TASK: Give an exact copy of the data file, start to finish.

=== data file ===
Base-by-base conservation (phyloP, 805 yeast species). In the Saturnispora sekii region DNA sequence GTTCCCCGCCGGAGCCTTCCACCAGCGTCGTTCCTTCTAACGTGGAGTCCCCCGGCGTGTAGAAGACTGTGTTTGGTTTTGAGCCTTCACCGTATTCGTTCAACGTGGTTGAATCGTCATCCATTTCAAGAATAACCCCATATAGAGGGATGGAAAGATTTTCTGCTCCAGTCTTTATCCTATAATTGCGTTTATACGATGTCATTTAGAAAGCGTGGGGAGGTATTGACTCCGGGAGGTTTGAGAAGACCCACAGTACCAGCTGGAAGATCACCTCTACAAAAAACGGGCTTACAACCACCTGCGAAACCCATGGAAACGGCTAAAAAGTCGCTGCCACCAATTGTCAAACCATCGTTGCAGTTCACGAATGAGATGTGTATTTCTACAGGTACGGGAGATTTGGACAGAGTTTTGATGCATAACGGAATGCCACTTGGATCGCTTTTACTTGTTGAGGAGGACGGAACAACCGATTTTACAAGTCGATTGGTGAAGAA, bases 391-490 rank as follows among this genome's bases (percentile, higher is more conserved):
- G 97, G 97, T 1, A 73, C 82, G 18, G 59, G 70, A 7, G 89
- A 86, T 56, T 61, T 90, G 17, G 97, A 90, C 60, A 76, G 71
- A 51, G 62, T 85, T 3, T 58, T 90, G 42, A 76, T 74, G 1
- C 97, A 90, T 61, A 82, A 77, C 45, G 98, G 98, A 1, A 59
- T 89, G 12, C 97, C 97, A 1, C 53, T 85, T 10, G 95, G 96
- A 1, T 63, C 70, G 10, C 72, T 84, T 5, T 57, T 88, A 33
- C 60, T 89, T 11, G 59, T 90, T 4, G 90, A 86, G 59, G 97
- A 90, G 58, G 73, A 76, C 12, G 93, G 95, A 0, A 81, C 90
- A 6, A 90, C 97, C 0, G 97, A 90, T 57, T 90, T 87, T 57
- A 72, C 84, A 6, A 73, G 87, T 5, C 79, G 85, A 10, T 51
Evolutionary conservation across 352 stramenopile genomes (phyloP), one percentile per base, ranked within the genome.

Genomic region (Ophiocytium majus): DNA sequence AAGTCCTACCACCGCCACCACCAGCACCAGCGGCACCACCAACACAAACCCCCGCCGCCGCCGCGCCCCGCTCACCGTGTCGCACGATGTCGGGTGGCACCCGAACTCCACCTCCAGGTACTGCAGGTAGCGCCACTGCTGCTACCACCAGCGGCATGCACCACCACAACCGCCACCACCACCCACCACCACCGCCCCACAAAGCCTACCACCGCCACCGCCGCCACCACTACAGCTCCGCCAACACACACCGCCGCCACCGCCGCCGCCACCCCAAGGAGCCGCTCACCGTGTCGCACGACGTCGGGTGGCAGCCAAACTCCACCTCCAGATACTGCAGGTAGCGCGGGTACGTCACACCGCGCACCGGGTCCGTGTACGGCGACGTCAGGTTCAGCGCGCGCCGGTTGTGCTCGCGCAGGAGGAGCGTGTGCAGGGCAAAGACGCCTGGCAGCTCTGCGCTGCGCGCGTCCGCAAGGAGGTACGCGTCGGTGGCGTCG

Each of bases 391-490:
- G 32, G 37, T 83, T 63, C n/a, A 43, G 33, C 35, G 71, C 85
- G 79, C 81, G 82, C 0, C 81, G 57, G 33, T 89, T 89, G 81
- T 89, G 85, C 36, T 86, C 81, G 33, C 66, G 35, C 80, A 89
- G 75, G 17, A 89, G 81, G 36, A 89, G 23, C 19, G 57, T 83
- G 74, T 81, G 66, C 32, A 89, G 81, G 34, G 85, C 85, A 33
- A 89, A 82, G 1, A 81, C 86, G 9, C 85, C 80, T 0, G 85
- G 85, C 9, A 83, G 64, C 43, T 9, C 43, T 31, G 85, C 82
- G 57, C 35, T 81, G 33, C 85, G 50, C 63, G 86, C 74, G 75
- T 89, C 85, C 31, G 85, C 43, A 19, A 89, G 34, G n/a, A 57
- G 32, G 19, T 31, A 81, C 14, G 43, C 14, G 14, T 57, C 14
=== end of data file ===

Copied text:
Base-by-base conservation (phyloP, 805 yeast species). In the Saturnispora sekii region DNA sequence GTTCCCCGCCGGAGCCTTCCACCAGCGTCGTTCCTTCTAACGTGGAGTCCCCCGGCGTGTAGAAGACTGTGTTTGGTTTTGAGCCTTCACCGTATTCGTTCAACGTGGTTGAATCGTCATCCATTTCAAGAATAACCCCATATAGAGGGATGGAAAGATTTTCTGCTCCAGTCTTTATCCTATAATTGCGTTTATACGATGTCATTTAGAAAGCGTGGGGAGGTATTGACTCCGGGAGGTTTGAGAAGACCCACAGTACCAGCTGGAAGATCACCTCTACAAAAAACGGGCTTACAACCACCTGCGAAACCCATGGAAACGGCTAAAAAGTCGCTGCCACCAATTGTCAAACCATCGTTGCAGTTCACGAATGAGATGTGTATTTCTACAGGTACGGGAGATTTGGACAGAGTTTTGATGCATAACGGAATGCCACTTGGATCGCTTTTACTTGTTGAGGAGGACGGAACAACCGATTTTACAAGTCGATTGGTGAAGAA, bases 391-490 rank as follows among this genome's bases (percentile, higher is more conserved):
- G 97, G 97, T 1, A 73, C 82, G 18, G 59, G 70, A 7, G 89
- A 86, T 56, T 61, T 90, G 17, G 97, A 90, C 60, A 76, G 71
- A 51, G 62, T 85, T 3, T 58, T 90, G 42, A 76, T 74, G 1
- C 97, A 90, T 61, A 82, A 77, C 45, G 98, G 98, A 1, A 59
- T 89, G 12, C 97, C 97, A 1, C 53, T 85, T 10, G 95, G 96
- A 1, T 63, C 70, G 10, C 72, T 84, T 5, T 57, T 88, A 33
- C 60, T 89, T 11, G 59, T 90, T 4, G 90, A 86, G 59, G 97
- A 90, G 58, G 73, A 76, C 12, G 93, G 95, A 0, A 81, C 90
- A 6, A 90, C 97, C 0, G 97, A 90, T 57, T 90, T 87, T 57
- A 72, C 84, A 6, A 73, G 87, T 5, C 79, G 85, A 10, T 51
Evolutionary conservation across 352 stramenopile genomes (phyloP), one percentile per base, ranked within the genome.

Genomic region (Ophiocytium majus): DNA sequence AAGTCCTACCACCGCCACCACCAGCACCAGCGGCACCACCAACACAAACCCCCGCCGCCGCCGCGCCCCGCTCACCGTGTCGCACGATGTCGGGTGGCACCCGAACTCCACCTCCAGGTACTGCAGGTAGCGCCACTGCTGCTACCACCAGCGGCATGCACCACCACAACCGCCACCACCACCCACCACCACCGCCCCACAAAGCCTACCACCGCCACCGCCGCCACCACTACAGCTCCGCCAACACACACCGCCGCCACCGCCGCCGCCACCCCAAGGAGCCGCTCACCGTGTCGCACGACGTCGGGTGGCAGCCAAACTCCACCTCCAGATACTGCAGGTAGCGCGGGTACGTCACACCGCGCACCGGGTCCGTGTACGGCGACGTCAGGTTCAGCGCGCGCCGGTTGTGCTCGCGCAGGAGGAGCGTGTGCAGGGCAAAGACGCCTGGCAGCTCTGCGCTGCGCGCGTCCGCAAGGAGGTACGCGTCGGTGGCGTCG

Each of bases 391-490:
- G 32, G 37, T 83, T 63, C n/a, A 43, G 33, C 35, G 71, C 85
- G 79, C 81, G 82, C 0, C 81, G 57, G 33, T 89, T 89, G 81
- T 89, G 85, C 36, T 86, C 81, G 33, C 66, G 35, C 80, A 89
- G 75, G 17, A 89, G 81, G 36, A 89, G 23, C 19, G 57, T 83
- G 74, T 81, G 66, C 32, A 89, G 81, G 34, G 85, C 85, A 33
- A 89, A 82, G 1, A 81, C 86, G 9, C 85, C 80, T 0, G 85
- G 85, C 9, A 83, G 64, C 43, T 9, C 43, T 31, G 85, C 82
- G 57, C 35, T 81, G 33, C 85, G 50, C 63, G 86, C 74, G 75
- T 89, C 85, C 31, G 85, C 43, A 19, A 89, G 34, G n/a, A 57
- G 32, G 19, T 31, A 81, C 14, G 43, C 14, G 14, T 57, C 14